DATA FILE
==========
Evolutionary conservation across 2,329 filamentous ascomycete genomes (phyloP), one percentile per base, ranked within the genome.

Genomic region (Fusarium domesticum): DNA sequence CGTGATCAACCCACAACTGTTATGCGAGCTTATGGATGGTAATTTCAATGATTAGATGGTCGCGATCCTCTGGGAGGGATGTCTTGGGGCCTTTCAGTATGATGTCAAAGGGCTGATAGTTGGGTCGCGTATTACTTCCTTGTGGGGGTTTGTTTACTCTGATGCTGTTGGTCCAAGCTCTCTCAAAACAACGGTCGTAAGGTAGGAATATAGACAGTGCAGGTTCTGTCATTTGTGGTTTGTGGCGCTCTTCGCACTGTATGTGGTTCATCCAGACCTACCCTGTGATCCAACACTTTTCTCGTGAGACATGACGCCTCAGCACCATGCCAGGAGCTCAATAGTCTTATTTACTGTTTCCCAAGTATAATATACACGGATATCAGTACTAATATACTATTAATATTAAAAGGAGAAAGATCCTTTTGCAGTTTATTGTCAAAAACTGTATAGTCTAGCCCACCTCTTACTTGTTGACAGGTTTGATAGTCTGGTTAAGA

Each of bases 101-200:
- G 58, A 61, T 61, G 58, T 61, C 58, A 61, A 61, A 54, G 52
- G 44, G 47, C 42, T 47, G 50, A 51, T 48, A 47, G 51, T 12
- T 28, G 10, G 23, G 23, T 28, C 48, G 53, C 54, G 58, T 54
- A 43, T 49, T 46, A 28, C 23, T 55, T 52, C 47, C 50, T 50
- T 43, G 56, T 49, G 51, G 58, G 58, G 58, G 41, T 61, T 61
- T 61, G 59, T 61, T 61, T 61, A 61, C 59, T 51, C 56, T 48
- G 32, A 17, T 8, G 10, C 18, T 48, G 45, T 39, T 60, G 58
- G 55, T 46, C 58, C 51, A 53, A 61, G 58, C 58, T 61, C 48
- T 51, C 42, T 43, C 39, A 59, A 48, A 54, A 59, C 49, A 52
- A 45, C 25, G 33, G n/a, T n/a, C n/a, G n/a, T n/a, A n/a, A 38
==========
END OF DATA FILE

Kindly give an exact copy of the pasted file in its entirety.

Evolutionary conservation across 2,329 filamentous ascomycete genomes (phyloP), one percentile per base, ranked within the genome.

Genomic region (Fusarium domesticum): DNA sequence CGTGATCAACCCACAACTGTTATGCGAGCTTATGGATGGTAATTTCAATGATTAGATGGTCGCGATCCTCTGGGAGGGATGTCTTGGGGCCTTTCAGTATGATGTCAAAGGGCTGATAGTTGGGTCGCGTATTACTTCCTTGTGGGGGTTTGTTTACTCTGATGCTGTTGGTCCAAGCTCTCTCAAAACAACGGTCGTAAGGTAGGAATATAGACAGTGCAGGTTCTGTCATTTGTGGTTTGTGGCGCTCTTCGCACTGTATGTGGTTCATCCAGACCTACCCTGTGATCCAACACTTTTCTCGTGAGACATGACGCCTCAGCACCATGCCAGGAGCTCAATAGTCTTATTTACTGTTTCCCAAGTATAATATACACGGATATCAGTACTAATATACTATTAATATTAAAAGGAGAAAGATCCTTTTGCAGTTTATTGTCAAAAACTGTATAGTCTAGCCCACCTCTTACTTGTTGACAGGTTTGATAGTCTGGTTAAGA

Each of bases 101-200:
- G 58, A 61, T 61, G 58, T 61, C 58, A 61, A 61, A 54, G 52
- G 44, G 47, C 42, T 47, G 50, A 51, T 48, A 47, G 51, T 12
- T 28, G 10, G 23, G 23, T 28, C 48, G 53, C 54, G 58, T 54
- A 43, T 49, T 46, A 28, C 23, T 55, T 52, C 47, C 50, T 50
- T 43, G 56, T 49, G 51, G 58, G 58, G 58, G 41, T 61, T 61
- T 61, G 59, T 61, T 61, T 61, A 61, C 59, T 51, C 56, T 48
- G 32, A 17, T 8, G 10, C 18, T 48, G 45, T 39, T 60, G 58
- G 55, T 46, C 58, C 51, A 53, A 61, G 58, C 58, T 61, C 48
- T 51, C 42, T 43, C 39, A 59, A 48, A 54, A 59, C 49, A 52
- A 45, C 25, G 33, G n/a, T n/a, C n/a, G n/a, T n/a, A n/a, A 38